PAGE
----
Strategic Marketing Plan 11: Distribution and Routes to Market

Once you have all the pieces in place, how will you get your product to the marketplace? Some very successful business models have emphasized just one way: e-commerce. Yes, I’m talking Amazon. Amazon has been a huge game changer, streamlining the online buying process and becoming the world’s largest e-retailer. Others following in their footsteps include Apple, Staples, Walmart, and a long list of big-box stores, service providers, and niche retailers.

Still, many products simply won’t have the edge they need through online sales alone. Customers often need to see, feel, touch, and become acquainted with a brand before engaging in an online transaction. Therefore, a distribution network needs to be a part of the plan. Even services such as phone companies have taken up that mantra, opening brick-and-mortar storefronts or contracting with established businesses to get in front of the customer.

What are the options? There are basically two: direct, and indirect routes to market. Your audience is a key factor in determining which is right for your company. If your customer is price-conscious, with that as your major market advantage, you’ll look for discount distributors with lots of muscle getting things in front of bargain shoppers’ eyes. Alibaba and Walmart are examples established in that niche. If your product is at the opposite end of the spectrum—in the Louis Vuitton, Tiffany, or Gucci ballpark— you will obviously be looking for a luxury goods group to show off your lines.

For Big Wood Ski, it is important to remember that their customer is the high net worth individual. Aligning with upscale clothing retailers that sell soft goods associated with skiing, FBO terminals where private jets frequently drop their wealthy passengers, niche publications that target high-net-worth individuals, or art events, such as the Sun Valley Gallery Walk, where patrons are likely to be receptive to the brand are good places to show up. Exclusive ski resorts and shops also offer the right mix of eyes on the target. Putting your product in anything but a luxurious setting immediately dims the luster for the high-end customer.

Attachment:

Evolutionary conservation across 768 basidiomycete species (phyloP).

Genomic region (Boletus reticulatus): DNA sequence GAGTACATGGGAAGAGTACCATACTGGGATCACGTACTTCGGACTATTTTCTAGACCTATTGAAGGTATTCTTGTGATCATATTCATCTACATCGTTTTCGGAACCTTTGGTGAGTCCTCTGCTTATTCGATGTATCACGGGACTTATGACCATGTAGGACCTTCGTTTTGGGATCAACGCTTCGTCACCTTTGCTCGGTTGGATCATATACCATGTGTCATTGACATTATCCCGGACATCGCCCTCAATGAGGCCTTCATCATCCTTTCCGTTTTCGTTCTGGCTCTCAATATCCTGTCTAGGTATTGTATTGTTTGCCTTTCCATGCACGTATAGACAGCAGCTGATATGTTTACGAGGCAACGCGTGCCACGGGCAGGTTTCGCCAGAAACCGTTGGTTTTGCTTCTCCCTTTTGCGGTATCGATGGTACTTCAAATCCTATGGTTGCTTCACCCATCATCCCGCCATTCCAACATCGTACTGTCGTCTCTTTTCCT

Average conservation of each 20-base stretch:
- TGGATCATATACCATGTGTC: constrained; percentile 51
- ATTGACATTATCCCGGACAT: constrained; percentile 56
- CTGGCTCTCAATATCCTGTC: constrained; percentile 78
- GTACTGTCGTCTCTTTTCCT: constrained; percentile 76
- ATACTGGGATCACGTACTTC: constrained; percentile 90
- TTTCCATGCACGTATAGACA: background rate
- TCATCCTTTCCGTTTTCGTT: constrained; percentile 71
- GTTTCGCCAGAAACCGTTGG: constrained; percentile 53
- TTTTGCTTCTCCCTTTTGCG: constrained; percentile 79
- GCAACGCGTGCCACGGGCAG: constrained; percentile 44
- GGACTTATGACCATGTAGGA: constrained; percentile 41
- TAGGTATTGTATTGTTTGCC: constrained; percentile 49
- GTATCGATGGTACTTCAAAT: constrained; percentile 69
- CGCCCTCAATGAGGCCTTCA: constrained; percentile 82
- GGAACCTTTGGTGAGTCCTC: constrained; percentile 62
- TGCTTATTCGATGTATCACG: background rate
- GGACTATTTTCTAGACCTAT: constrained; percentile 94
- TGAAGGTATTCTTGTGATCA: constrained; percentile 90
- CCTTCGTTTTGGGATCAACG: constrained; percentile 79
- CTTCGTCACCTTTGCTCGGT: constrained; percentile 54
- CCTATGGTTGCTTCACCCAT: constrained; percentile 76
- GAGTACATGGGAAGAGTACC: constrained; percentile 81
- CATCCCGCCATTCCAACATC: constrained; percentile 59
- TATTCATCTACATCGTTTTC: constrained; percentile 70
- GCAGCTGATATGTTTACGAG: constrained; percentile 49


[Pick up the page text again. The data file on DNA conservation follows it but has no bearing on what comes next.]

If you have a unique product or service that’s new to the marketplace, perhaps you’ll want to gain attention through your own products and sales team, selling directly to the consumer. Consider Tesla and their direct-to-consumer sales of automobiles. Different product, different approach. Be creative.

If you choose to sell through resellers, make sure you choose wisely. The image and brand of the reseller is as important as your own. Customers will judge your product by the company you keep. Repairing damage already done can be challenging, but big ships have been turned around by good strategy.

For our study company, Big Wood Ski, distribution will take a hybrid route, combining direct sales through the company and its website with sales via carefully selected resellers. Big Wood Ski’s products are beautiful and unique, so they should be offered by retailers with carefully curated product lines. Big Wood Ski products will stand head and shoulders above the rest. It’s important to present the products in an environment that expects only the best.

It might be tempting to grab some low-hanging fruit if a retailer comes to you with an offer. If a retailer doesn’t meet your criteria, however, it is unlikely that it will prove productive, perhaps even diminishing your brand or confusing the customer. Staying true to your mission, vision, and values, and maintaining your brand’s true identity, is the way to carve your niche in the marketplace. Settling for anything less just undermines all your hard work.

If you are going to sell indirectly, you must create a sales tool that speaks for itself with your product display. As we mentioned in the last post, Big Wood Ski will be doing just that. Its functional art skis, which deliver as much aesthetic joy as they deliver in high performance, will be placed in a standalone display highlighting the features of the ski. The experience will be true to the brand, and it will deliver a definite luxury message to each customer passing by.

What makes your product stand out? Whether it’s luxury, thrift, convenience, innovation, or necessity, make sure your distribution emphasizes your most attractive points to your customers, staying true-to-course for your brand image throughout the distribution process.

Next up: programs and tactics.